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Trump Announces Tariffs Against China, Brings US Closer to a Trade War

Trump Announces Tariffs Against China, Brings US Closer to a Trade War

Dylan Jusino, Contributor

- President Trump announces $50 billion in tariffs against China; aims for “reciprocal trade”

- Major trade steel exporters receive steel tariff exemption, but China does not

- DXY awaits response from China

- See the DailyFX Economic Calendar for upcoming economic data and for a schedule of live coverage see the DailyFX Webinar Calendar

A few days ago we have a brief summary of the recent global trade tensions including the US’ proposal to the EU for tariff exemptions. This afternoon, President Trump has doubled down on his initial steel tariffs by announcing an additional $50 billion in tariffs targeted directly at China. Secretary Ross reasoned that the new tariffs are justified given the technological property rights that China has stolen from the U.S. Trump argued that action levy against China could have been $60 billion but ultimately that figure came around to $50 billion. The President saw the measure against China as fair reasoning, “The word that I want to use is reciprocal… If they charge us, we charge them the same thing.”

In addition, earlier this morning US Trade Representative Robert Lighthizer announced that the European Union Australia, Argentina, Brazil and South Korea will get a temporary exemption form the steel and aluminum tariffs that the Trump administration announced earlier this month. Although, Lighthizer notably left out Japan, a major trade partner of the US. It appears that the Administration has tailored their protectionist measure towards nations in which the US runs the largest trade deficit. Here are some of deficits the US runs with key trade partners according to the Census Bureau in January:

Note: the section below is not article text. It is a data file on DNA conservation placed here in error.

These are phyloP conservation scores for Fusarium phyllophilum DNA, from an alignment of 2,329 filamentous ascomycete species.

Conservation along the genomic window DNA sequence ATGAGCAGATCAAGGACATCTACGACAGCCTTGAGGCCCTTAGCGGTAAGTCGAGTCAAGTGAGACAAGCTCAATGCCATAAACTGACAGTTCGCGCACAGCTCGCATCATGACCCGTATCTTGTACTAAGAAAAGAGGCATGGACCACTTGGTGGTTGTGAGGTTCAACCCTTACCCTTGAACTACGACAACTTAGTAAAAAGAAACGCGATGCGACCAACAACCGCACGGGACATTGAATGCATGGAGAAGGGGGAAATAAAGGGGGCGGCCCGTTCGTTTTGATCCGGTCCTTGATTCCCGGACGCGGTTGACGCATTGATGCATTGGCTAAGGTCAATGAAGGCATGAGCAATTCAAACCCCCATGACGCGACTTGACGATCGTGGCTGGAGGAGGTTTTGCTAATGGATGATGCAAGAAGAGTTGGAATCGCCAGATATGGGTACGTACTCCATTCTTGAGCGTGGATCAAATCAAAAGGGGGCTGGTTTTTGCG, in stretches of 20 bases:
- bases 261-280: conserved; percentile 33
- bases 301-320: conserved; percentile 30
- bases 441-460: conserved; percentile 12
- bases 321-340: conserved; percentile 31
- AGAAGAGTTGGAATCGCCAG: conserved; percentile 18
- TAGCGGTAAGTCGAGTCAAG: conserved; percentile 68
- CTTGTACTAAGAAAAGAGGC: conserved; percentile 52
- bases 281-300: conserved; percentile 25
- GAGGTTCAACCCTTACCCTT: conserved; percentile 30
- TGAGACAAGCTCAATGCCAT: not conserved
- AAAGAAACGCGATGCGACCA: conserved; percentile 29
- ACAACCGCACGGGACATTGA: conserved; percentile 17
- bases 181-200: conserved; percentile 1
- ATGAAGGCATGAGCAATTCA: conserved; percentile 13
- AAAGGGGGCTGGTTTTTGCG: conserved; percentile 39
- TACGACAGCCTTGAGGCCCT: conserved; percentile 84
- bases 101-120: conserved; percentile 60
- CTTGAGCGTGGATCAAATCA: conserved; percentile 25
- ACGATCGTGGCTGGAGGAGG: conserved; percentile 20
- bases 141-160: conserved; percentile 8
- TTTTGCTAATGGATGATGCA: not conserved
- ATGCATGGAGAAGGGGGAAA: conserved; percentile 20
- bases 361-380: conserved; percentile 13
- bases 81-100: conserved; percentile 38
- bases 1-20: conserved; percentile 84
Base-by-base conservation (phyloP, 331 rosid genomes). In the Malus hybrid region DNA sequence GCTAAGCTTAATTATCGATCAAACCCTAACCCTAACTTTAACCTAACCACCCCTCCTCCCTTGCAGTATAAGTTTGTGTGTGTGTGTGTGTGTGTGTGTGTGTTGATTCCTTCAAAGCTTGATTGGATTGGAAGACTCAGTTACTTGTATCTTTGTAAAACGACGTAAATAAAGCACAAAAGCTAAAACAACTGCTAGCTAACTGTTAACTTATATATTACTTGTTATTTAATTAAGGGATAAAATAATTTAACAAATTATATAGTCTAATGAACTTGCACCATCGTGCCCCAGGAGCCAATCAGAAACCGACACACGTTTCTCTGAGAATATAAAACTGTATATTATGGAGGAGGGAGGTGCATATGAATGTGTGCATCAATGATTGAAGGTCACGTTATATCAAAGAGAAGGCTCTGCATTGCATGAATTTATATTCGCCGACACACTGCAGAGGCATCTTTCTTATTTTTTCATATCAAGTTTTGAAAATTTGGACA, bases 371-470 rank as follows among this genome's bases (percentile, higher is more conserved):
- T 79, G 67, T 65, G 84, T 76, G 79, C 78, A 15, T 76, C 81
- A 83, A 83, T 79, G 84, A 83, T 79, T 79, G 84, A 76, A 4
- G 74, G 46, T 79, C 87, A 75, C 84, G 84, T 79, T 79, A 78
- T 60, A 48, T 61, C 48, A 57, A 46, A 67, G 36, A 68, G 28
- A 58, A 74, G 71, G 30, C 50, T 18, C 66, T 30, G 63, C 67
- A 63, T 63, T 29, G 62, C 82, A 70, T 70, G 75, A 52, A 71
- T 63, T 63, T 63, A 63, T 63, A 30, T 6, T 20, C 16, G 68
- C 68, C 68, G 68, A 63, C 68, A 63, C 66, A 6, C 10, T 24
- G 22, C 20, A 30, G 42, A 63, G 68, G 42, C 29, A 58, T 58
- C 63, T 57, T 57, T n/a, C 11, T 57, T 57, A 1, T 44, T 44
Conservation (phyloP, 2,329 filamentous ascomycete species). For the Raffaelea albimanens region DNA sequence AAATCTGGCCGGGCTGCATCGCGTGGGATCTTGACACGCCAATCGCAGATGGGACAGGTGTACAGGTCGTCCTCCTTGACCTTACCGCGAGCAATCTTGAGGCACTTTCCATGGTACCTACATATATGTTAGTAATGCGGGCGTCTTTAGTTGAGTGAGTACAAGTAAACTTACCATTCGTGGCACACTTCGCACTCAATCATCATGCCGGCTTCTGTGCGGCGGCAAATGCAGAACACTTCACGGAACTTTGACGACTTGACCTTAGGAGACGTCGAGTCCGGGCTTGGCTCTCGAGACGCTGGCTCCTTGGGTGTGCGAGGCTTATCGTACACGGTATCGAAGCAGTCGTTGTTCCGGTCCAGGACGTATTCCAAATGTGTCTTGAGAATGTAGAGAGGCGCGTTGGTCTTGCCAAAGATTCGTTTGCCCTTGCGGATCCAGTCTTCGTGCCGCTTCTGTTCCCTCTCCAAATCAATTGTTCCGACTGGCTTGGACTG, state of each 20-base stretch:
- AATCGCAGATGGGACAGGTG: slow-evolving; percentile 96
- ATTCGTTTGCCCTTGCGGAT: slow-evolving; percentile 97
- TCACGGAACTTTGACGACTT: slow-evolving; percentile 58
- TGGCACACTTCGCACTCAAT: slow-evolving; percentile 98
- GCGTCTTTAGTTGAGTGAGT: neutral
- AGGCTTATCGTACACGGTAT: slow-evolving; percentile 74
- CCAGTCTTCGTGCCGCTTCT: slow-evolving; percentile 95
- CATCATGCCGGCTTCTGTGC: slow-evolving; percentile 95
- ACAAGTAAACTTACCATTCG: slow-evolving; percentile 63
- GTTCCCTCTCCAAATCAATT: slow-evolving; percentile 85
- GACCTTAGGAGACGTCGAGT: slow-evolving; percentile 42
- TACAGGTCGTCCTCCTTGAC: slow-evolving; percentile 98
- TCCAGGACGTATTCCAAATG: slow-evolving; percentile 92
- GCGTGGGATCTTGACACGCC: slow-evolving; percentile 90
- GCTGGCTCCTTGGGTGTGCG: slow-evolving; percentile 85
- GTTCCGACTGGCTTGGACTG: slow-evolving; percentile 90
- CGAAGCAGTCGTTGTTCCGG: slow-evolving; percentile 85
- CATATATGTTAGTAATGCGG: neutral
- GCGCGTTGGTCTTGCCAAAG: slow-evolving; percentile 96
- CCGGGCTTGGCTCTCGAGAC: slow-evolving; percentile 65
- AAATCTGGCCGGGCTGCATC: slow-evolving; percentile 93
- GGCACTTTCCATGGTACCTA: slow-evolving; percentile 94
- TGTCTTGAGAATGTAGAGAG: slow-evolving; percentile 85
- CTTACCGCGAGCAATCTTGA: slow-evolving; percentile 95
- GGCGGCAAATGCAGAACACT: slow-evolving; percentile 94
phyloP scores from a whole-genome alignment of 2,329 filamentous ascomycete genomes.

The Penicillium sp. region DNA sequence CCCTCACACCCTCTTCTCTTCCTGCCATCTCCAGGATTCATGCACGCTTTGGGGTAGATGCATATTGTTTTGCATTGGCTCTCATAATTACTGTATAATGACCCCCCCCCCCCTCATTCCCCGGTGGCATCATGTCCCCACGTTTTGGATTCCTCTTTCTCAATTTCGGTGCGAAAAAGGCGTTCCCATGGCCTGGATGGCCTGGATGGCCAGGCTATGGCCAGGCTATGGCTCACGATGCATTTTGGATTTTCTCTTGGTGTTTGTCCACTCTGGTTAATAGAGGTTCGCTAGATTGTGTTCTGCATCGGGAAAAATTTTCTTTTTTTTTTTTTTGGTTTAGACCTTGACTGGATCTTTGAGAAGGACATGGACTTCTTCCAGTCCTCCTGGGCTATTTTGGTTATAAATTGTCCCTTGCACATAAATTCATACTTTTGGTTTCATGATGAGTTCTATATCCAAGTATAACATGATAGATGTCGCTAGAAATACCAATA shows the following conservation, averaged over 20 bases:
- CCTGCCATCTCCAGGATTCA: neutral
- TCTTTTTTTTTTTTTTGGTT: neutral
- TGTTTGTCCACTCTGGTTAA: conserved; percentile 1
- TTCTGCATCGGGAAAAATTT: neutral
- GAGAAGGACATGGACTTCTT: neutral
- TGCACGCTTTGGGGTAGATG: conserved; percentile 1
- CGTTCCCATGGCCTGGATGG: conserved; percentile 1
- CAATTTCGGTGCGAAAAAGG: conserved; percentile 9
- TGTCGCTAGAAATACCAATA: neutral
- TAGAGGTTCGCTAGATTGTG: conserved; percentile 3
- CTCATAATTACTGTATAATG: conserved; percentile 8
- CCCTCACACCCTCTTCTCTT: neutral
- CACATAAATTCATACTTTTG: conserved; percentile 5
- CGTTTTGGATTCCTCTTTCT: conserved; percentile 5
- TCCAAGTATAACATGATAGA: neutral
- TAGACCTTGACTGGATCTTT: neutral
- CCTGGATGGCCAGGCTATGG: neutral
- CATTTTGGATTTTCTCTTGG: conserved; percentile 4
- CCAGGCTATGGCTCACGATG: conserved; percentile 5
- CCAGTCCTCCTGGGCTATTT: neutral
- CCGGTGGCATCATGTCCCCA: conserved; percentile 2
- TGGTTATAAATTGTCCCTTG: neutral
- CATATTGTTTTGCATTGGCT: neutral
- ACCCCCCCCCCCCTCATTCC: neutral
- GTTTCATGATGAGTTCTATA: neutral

• China: -$35.95b
  • Japan: -$5.65b
  • Mexico: -$4.134b
  • Canada: -3.64b

Although, the recent strategy to target China on steel may be amiss. The US has now exempt the top for steel exporters to the US. Notably, China did not receive an exemption despite being the 10th top steel exporter to the US. Here is a list of where the US gets most of its steel from by percentage:

  1. Canada: 16.7 %
  2. Brazil: 13.2 %
  3. South Korea: 9.7 %
  4. Mexico: 9.4 %
  5. Russia: 8.1 %
  6. Turkey: 5.6 %
  7. Japan: 4.9 %
  8. Germany: 3.7 %
  9. Taiwan: 3.2 %
  10. China: 2.9 %
  11. India: 2.4 %

Earlier this month, Senior Currency Strategist Christopher Vecchio, explained the impacts of the tariffs and trade wars on the US. The Administration aims to “get China to modify its unfair trade practices.” However, the effect may be quite different. We will continue to cover the tensions between trade partners as they arise. Notably, how will China respond?

Chart 1: DXY 15-minute Chart (March19 – March 22, 2018)

DXY hasn't shown much reaction to the announcement yet. Traders are likely waiting for a response from China and other key trading partners. At the time that this was written DXY traded at 89.87.

--- Written by Dylan Jusino, DailyFX Research

DailyFX provides forex news and technical analysis on the trends that influence the global currency markets.